“We have a wide mixture of soils, mainly heavy clay but with areas of greensand, Denchworth Series and chalky loam,” Andrew explains.
“One of my key objectives has been to improve soil organic matter, so we have a straw-for-muck arrangement with another local farm.
“We’ve applied a lot of compost for many years which we made ourselves from 12,000 tonnes of local authority green waste that was taken in each year and turned into a valuable soil conditioner during a 12-week process.
“The combination of increasing soil organic matter, incorporating chopped straw and using tracked machinery, including our 12m Claas Lexion 770 combine, has significantly improved the soil structure and made the land much easier to work.
“In terms of crop establishment, we are quite traditional in our approach. The combination of heavy soils and hills make this land very horsepower-hungry, so we run two Case IH QuadTrac tractors, a 2014 Quadtrac 620 and a 2009 Quadtrac 525.
“We use a 6m Watkins Quad-till one pass cultivator behind the 620, running the subsoiler tines at 20cm to 25cm and the discs at 7.5cm to 10cm. After that we roll or use a Simba CultiPress ahead of the 8m Vaderstad Rapid drill.”
As a vigorous developer, Extase competes strongly with blackgrass, a significant benefit to many growers, Andrew adds.
“Last year we had no first wheat due to the weather, but this season have 40ha of KWS Extase, mainly on heavier soils.
“Had it not been for the challenging weather last autumn that area would have been much greater, probably 120ha. The crop was drilled during the third week of September at 350 seeds/m2.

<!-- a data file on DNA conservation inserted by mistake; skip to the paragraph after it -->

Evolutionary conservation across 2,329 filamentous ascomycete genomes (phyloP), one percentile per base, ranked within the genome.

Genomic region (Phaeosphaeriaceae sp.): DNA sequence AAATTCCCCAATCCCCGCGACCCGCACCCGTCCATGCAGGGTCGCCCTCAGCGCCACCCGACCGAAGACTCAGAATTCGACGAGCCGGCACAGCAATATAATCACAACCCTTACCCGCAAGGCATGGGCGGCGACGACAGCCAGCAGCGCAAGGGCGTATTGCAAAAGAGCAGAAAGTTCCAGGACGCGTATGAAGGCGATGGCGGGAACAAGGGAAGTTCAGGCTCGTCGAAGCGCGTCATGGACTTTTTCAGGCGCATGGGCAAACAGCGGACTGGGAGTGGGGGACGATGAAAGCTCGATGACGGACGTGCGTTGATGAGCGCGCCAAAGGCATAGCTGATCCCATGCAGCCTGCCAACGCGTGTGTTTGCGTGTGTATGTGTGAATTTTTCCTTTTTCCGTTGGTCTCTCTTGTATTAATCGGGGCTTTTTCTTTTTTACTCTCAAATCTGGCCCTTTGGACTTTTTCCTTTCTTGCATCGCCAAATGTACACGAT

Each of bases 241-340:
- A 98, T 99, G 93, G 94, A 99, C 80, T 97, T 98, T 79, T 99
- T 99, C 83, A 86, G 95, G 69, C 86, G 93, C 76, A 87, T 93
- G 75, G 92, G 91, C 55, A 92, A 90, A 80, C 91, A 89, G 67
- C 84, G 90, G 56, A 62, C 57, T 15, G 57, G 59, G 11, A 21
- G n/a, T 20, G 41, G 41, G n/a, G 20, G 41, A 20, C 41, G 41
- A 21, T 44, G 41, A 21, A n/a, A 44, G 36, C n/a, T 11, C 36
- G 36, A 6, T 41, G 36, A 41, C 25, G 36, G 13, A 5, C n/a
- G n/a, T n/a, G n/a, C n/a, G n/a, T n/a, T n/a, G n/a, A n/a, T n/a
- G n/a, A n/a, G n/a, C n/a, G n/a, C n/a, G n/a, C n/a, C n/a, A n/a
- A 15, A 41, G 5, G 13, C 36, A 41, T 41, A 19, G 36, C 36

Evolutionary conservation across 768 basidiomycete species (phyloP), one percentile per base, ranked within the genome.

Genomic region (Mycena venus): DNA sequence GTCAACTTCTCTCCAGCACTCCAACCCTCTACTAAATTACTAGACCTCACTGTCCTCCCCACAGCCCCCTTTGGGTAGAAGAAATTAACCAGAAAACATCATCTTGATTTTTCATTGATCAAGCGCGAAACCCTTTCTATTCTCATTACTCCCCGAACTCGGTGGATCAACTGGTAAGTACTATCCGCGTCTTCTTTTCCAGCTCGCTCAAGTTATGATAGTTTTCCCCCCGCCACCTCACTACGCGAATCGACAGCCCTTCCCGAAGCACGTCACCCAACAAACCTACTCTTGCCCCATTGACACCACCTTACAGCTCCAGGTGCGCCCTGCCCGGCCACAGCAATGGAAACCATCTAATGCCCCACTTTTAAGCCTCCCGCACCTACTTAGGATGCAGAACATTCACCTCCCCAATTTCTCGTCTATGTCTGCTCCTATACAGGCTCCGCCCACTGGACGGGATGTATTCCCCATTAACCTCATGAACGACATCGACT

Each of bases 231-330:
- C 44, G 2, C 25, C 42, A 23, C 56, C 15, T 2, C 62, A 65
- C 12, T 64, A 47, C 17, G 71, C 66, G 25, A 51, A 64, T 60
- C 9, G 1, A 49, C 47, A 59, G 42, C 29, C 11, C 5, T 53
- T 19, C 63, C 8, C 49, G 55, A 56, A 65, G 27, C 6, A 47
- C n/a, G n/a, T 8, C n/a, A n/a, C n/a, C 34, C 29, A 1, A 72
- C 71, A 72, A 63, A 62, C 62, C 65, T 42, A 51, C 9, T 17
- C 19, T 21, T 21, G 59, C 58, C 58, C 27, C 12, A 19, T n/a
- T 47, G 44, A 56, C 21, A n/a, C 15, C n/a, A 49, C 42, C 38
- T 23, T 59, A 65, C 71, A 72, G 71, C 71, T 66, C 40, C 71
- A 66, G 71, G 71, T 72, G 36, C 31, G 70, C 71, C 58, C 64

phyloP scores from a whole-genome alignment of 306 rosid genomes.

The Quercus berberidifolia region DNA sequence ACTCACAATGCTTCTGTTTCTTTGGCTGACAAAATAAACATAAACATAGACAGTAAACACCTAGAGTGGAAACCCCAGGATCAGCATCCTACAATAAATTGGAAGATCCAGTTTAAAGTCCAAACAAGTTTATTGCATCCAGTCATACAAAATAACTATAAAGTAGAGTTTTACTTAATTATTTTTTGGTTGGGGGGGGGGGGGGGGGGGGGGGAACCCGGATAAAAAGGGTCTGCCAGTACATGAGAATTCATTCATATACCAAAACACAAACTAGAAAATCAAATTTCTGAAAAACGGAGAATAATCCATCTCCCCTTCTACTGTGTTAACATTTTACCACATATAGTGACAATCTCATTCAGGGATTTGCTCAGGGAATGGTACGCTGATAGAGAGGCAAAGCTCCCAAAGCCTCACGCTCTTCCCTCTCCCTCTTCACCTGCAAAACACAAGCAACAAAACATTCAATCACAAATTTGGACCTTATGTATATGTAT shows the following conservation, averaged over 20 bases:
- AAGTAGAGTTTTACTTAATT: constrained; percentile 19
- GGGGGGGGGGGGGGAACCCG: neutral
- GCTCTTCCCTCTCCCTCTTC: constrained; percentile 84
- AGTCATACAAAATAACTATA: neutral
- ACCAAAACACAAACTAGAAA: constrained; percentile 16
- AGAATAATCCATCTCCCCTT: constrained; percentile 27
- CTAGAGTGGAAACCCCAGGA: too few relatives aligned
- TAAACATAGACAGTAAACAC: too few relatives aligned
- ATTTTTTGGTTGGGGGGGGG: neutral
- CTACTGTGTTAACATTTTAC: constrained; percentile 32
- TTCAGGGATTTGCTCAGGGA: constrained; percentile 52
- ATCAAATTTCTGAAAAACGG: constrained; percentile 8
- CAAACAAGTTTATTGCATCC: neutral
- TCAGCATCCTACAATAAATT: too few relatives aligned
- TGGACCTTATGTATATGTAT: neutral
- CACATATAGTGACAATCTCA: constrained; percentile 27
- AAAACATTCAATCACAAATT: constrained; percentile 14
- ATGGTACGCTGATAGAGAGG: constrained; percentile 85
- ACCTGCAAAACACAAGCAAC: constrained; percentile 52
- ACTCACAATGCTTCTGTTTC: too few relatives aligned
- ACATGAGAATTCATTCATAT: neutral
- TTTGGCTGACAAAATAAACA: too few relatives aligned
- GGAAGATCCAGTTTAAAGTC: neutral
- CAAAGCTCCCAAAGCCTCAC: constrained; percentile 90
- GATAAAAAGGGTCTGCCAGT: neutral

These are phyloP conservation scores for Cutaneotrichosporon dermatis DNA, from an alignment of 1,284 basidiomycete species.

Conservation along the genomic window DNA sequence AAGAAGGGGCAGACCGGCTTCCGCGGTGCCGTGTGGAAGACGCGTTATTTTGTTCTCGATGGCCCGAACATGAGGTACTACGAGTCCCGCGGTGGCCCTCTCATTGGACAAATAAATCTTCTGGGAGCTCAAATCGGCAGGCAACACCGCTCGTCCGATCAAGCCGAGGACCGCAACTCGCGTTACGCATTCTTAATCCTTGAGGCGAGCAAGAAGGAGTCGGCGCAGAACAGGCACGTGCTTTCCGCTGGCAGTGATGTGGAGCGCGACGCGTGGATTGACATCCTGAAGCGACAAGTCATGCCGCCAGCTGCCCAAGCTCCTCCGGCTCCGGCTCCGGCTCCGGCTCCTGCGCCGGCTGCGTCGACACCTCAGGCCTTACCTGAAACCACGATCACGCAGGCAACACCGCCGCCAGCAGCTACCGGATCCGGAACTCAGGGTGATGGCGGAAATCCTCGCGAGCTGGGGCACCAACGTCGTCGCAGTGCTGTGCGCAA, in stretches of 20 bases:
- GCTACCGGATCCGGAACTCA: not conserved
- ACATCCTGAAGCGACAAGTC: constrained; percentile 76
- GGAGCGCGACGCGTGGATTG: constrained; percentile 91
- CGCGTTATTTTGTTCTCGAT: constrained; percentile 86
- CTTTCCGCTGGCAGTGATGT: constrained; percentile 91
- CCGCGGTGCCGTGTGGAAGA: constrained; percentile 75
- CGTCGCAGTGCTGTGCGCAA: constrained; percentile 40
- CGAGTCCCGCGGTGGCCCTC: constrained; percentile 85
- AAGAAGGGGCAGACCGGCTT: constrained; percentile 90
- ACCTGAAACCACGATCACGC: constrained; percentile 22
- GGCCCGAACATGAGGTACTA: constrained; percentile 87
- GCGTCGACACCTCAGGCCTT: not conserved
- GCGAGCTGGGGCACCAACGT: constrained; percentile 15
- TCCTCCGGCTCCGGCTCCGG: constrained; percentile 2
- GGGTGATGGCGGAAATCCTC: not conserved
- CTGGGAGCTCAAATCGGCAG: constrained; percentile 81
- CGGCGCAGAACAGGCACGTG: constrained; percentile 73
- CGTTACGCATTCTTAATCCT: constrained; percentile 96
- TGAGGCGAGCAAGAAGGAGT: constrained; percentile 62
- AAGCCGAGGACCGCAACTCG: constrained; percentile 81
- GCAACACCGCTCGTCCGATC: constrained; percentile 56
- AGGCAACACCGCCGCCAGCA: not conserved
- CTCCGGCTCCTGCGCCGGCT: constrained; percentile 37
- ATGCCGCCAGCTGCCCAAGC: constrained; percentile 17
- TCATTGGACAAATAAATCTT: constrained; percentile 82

“Extase is the most vigorous variety I have seen, especially in the spring, and produces a huge amount of biomass which helps to suppress weeds.
“But that rapid speed of growth also means that spray timings may be earlier than in other varieties and it is important to inspect it early in the spring.”
Heathcote Farms use variable-rate Nitrogen, but because of Extase’s high potential the base 250kgN/ha is generally supplement that with Chafer Nufol 20 (20%N) as a late foliar spray to increase grain protein, he explains.
“Having access to a variety such as KWS Extase undoubtedly provides a significant comfort factor because of its inherent genetic resistance. It has become a key variety for us and the crop which is in the ground now looks exceptional.”
KWS Extase undoubtedly provides a significant comfort factor because of its inherent genetic resistance
A breakthrough Group 2 variety, it took Septoria tritici resistance to a whole new level, being the first to score above 8.0 in the UK.
KWS Extase also provides an unrivalled untreated yield (93%), its performance being at least 21% ahead of controls in official National List and Recommended List trials from 2016 to 2018, three years in which rainfall and disease pressures were anything but average.
The withdrawal of the non-systemic broad-spectrum fungicide Chlorothalonil in autumn 2019 was a significant blow for the farming industry, as it had been an inexpensive backbone for the control of Septoria in wheat since the 1960s.
Consequently, many growers are now looking towards better varietal resistance as a key tool for controlling this yield-robbing disease.